Exactly 12 months ago I was diagnosed with cancer.
There were a couple of jaw-dropping news items last year, but personally being told you’ve got cancer would be right up there. I’ll spare you the details, suffice to say after a routine colonoscopy, I ended up with six weeks of chemotherapy and radiotherapy. Not much fun, I can assure you!
According to the Australian Cancer Council, “1 in 2 Australian men and 1 in 3 Australian women will be diagnosed with cancer by the age of 85.” However on a positive note, “66% of people diagnosed with cancer in Australia are still alive five years after a cancer diagnosis.”
It was the second time I’ve had cancer. About 23 years ago I also had radiotherapy for testicular cancer. This time I’d been diagnosed with, awkward pause… anal cancer. This type of cancer is not that common. In fact in 2012, only 399 Australians were diagnosed with it.
While there is currently no screening for anal cancer available, it can be diagnosed through a number of tests, such as medical examination, a blood test, biopsy, CT scan, or an ultrasound. Early detection is key.
I prided myself on being fit, eating healthy and generally looking after my well-being. Nevertheless, I had cancer. I did have many Why me? moments, but my doctors assured me cancer doesn’t discriminate. It can happen to anyone… Reluctantly, I took that on board and got on with my treatment. Yuck.
There were the side effects: nausea, a strange metal taste in my mouth, fatigue, nerves, hair loss (a free Brazilian), discomfort sitting, pain around the pelvis and bottom.
Twice in a lifetime is more than enough, so hopefully my turn is done, but I thought it timely to share some learnings from my experience with cancer to encourage you all to get a medical check-up.
- If you see or feel something unusual, do something about it.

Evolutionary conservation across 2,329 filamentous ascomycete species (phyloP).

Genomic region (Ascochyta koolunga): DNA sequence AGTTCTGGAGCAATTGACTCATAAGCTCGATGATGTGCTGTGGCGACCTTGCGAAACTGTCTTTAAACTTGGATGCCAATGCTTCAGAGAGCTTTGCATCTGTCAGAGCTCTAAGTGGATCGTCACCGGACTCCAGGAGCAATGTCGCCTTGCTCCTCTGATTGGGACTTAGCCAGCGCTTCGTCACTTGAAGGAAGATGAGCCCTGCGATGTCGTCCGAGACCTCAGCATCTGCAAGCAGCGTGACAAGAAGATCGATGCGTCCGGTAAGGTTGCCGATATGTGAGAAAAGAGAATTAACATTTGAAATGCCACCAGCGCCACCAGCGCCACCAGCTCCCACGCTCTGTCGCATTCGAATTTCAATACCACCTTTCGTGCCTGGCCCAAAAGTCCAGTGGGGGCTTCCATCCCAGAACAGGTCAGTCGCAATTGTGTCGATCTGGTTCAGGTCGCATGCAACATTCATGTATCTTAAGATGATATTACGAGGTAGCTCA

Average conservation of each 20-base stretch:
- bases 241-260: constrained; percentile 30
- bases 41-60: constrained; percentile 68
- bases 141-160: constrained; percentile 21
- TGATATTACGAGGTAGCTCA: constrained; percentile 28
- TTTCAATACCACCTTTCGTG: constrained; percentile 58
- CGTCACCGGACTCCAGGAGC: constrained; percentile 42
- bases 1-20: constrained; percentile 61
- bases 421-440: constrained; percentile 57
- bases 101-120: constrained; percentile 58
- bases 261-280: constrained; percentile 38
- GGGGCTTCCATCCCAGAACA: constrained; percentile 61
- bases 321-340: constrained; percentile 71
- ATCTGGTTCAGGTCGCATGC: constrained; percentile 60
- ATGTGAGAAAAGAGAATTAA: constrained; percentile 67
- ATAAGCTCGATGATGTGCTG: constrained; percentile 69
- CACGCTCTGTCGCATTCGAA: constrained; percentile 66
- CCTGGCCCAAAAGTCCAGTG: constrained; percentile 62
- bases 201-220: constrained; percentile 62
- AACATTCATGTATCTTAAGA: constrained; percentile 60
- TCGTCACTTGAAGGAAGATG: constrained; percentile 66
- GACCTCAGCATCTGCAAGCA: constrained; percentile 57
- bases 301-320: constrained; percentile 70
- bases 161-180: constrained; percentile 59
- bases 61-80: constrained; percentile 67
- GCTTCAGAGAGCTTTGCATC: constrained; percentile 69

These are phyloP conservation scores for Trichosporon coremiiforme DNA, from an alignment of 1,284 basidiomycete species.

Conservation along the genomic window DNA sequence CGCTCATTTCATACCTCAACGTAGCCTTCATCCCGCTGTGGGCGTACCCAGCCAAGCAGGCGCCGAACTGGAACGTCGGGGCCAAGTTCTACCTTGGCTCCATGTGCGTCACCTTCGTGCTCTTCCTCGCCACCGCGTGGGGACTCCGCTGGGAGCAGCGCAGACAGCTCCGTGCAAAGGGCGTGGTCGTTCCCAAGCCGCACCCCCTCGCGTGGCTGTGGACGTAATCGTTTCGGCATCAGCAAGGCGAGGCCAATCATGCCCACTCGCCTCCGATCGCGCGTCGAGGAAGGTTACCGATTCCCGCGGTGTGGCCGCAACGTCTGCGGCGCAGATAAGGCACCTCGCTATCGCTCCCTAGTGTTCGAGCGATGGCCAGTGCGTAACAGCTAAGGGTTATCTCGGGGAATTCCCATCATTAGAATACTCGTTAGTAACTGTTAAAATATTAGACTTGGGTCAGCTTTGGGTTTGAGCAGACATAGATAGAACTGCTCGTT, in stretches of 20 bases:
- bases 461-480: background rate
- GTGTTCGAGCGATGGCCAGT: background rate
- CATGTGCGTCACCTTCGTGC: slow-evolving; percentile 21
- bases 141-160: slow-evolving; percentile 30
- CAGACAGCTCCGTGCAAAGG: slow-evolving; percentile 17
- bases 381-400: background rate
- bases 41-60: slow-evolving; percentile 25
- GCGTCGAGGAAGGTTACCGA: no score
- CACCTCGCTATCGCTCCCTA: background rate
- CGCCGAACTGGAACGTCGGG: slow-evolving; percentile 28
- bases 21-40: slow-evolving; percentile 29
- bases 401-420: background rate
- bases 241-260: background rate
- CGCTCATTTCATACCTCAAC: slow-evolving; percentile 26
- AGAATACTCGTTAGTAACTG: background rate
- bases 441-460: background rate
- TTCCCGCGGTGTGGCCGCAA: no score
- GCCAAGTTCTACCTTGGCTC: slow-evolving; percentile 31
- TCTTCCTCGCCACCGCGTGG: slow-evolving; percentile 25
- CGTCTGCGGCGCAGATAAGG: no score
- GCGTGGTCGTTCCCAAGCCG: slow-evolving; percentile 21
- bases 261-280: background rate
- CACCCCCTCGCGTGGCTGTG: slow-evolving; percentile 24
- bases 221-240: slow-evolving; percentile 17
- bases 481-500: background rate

There are two types of people. Those who go to the doctor, and those who don’t. I’m of the former – I’d rather know if there’s a problem and get on with it.
- Get an opinion from a doctor or another healthcare specialist.
Some of you maybe Dr. Google types. I’m not. I think my GP knows best.
- Tell someone close to you.
Keeping it to yourself only raises your stress levels. I’m lucky I’ve got a great family. My wife became my confidant, chauffeur and nurse. My daughters came with me to the chemo and radio treatments.
- Stay positive
Yes, it can be tough, but staying positive makes a huge difference. Acknowledge the negative aspects of the situation, then get rid of your negative thoughts. Surrounding yourself with positive energy helps you to see a positive future.
- You or someone dear to you, may get cancer this year.
It’s an unfortunate fact. I’m committing to do some volunteer work in the cancer field this year to help others who have shared my situation.
Even if you’re already made your resolutions, promise yourself and me that you’ll kick off the year with a medical check-up. Do something. Book it in now.
How have you worked through challenging personal circumstances? What did you learn from the experience?